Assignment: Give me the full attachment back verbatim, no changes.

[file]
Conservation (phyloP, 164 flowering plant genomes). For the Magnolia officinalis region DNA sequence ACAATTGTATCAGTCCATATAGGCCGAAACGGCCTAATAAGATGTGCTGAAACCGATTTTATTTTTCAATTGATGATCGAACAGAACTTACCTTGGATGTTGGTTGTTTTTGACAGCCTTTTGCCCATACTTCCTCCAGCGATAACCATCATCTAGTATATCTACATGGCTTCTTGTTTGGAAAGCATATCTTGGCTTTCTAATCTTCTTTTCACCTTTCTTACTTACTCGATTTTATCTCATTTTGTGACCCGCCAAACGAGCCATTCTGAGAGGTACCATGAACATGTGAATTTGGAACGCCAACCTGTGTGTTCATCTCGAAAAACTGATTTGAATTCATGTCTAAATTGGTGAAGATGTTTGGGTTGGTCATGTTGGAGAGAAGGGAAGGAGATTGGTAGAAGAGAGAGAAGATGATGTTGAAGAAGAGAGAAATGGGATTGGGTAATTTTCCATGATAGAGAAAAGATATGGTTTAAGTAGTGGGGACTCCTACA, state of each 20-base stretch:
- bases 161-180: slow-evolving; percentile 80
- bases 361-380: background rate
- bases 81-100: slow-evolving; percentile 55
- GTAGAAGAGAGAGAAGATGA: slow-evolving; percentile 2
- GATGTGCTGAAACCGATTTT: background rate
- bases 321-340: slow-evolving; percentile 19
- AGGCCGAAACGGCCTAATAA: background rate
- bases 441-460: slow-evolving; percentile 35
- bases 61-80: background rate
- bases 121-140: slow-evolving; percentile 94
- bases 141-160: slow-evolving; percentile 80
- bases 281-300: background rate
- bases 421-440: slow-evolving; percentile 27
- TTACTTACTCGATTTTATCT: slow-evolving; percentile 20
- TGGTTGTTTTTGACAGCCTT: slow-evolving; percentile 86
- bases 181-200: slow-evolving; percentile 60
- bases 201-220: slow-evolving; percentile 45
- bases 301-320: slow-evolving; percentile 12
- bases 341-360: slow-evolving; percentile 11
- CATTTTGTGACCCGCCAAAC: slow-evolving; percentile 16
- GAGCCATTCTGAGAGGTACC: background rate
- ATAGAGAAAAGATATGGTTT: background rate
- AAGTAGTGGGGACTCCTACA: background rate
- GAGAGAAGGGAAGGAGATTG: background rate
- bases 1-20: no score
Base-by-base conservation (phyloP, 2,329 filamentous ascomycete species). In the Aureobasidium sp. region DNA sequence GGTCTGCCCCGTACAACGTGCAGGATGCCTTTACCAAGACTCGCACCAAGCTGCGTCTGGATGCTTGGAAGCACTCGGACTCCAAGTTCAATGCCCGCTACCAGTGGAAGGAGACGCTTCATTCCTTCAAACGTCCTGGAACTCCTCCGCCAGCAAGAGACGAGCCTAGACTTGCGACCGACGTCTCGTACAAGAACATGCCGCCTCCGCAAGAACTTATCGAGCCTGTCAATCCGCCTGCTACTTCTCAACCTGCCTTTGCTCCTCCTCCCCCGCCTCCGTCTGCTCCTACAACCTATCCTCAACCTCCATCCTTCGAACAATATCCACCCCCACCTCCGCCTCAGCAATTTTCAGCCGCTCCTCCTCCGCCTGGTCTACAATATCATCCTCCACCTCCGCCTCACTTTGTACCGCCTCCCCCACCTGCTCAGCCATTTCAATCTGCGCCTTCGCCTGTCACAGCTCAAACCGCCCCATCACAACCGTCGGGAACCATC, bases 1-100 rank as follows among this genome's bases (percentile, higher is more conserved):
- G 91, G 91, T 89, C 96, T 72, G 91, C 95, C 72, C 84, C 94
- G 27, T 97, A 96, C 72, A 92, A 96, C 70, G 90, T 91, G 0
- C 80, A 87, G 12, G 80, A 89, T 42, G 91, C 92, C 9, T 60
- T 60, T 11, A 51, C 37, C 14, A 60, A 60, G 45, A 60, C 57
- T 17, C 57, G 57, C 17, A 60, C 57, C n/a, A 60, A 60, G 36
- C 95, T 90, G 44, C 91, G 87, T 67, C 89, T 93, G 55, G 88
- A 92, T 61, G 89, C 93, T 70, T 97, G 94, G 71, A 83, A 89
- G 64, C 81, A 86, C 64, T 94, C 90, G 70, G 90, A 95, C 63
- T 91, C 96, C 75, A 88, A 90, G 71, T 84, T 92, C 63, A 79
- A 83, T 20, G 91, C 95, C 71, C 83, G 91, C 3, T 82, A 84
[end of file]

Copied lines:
Conservation (phyloP, 164 flowering plant genomes). For the Magnolia officinalis region DNA sequence ACAATTGTATCAGTCCATATAGGCCGAAACGGCCTAATAAGATGTGCTGAAACCGATTTTATTTTTCAATTGATGATCGAACAGAACTTACCTTGGATGTTGGTTGTTTTTGACAGCCTTTTGCCCATACTTCCTCCAGCGATAACCATCATCTAGTATATCTACATGGCTTCTTGTTTGGAAAGCATATCTTGGCTTTCTAATCTTCTTTTCACCTTTCTTACTTACTCGATTTTATCTCATTTTGTGACCCGCCAAACGAGCCATTCTGAGAGGTACCATGAACATGTGAATTTGGAACGCCAACCTGTGTGTTCATCTCGAAAAACTGATTTGAATTCATGTCTAAATTGGTGAAGATGTTTGGGTTGGTCATGTTGGAGAGAAGGGAAGGAGATTGGTAGAAGAGAGAGAAGATGATGTTGAAGAAGAGAGAAATGGGATTGGGTAATTTTCCATGATAGAGAAAAGATATGGTTTAAGTAGTGGGGACTCCTACA, state of each 20-base stretch:
- bases 161-180: slow-evolving; percentile 80
- bases 361-380: background rate
- bases 81-100: slow-evolving; percentile 55
- GTAGAAGAGAGAGAAGATGA: slow-evolving; percentile 2
- GATGTGCTGAAACCGATTTT: background rate
- bases 321-340: slow-evolving; percentile 19
- AGGCCGAAACGGCCTAATAA: background rate
- bases 441-460: slow-evolving; percentile 35
- bases 61-80: background rate
- bases 121-140: slow-evolving; percentile 94
- bases 141-160: slow-evolving; percentile 80
- bases 281-300: background rate
- bases 421-440: slow-evolving; percentile 27
- TTACTTACTCGATTTTATCT: slow-evolving; percentile 20
- TGGTTGTTTTTGACAGCCTT: slow-evolving; percentile 86
- bases 181-200: slow-evolving; percentile 60
- bases 201-220: slow-evolving; percentile 45
- bases 301-320: slow-evolving; percentile 12
- bases 341-360: slow-evolving; percentile 11
- CATTTTGTGACCCGCCAAAC: slow-evolving; percentile 16
- GAGCCATTCTGAGAGGTACC: background rate
- ATAGAGAAAAGATATGGTTT: background rate
- AAGTAGTGGGGACTCCTACA: background rate
- GAGAGAAGGGAAGGAGATTG: background rate
- bases 1-20: no score
Base-by-base conservation (phyloP, 2,329 filamentous ascomycete species). In the Aureobasidium sp. region DNA sequence GGTCTGCCCCGTACAACGTGCAGGATGCCTTTACCAAGACTCGCACCAAGCTGCGTCTGGATGCTTGGAAGCACTCGGACTCCAAGTTCAATGCCCGCTACCAGTGGAAGGAGACGCTTCATTCCTTCAAACGTCCTGGAACTCCTCCGCCAGCAAGAGACGAGCCTAGACTTGCGACCGACGTCTCGTACAAGAACATGCCGCCTCCGCAAGAACTTATCGAGCCTGTCAATCCGCCTGCTACTTCTCAACCTGCCTTTGCTCCTCCTCCCCCGCCTCCGTCTGCTCCTACAACCTATCCTCAACCTCCATCCTTCGAACAATATCCACCCCCACCTCCGCCTCAGCAATTTTCAGCCGCTCCTCCTCCGCCTGGTCTACAATATCATCCTCCACCTCCGCCTCACTTTGTACCGCCTCCCCCACCTGCTCAGCCATTTCAATCTGCGCCTTCGCCTGTCACAGCTCAAACCGCCCCATCACAACCGTCGGGAACCATC, bases 1-100 rank as follows among this genome's bases (percentile, higher is more conserved):
- G 91, G 91, T 89, C 96, T 72, G 91, C 95, C 72, C 84, C 94
- G 27, T 97, A 96, C 72, A 92, A 96, C 70, G 90, T 91, G 0
- C 80, A 87, G 12, G 80, A 89, T 42, G 91, C 92, C 9, T 60
- T 60, T 11, A 51, C 37, C 14, A 60, A 60, G 45, A 60, C 57
- T 17, C 57, G 57, C 17, A 60, C 57, C n/a, A 60, A 60, G 36
- C 95, T 90, G 44, C 91, G 87, T 67, C 89, T 93, G 55, G 88
- A 92, T 61, G 89, C 93, T 70, T 97, G 94, G 71, A 83, A 89
- G 64, C 81, A 86, C 64, T 94, C 90, G 70, G 90, A 95, C 63
- T 91, C 96, C 75, A 88, A 90, G 71, T 84, T 92, C 63, A 79
- A 83, T 20, G 91, C 95, C 71, C 83, G 91, C 3, T 82, A 84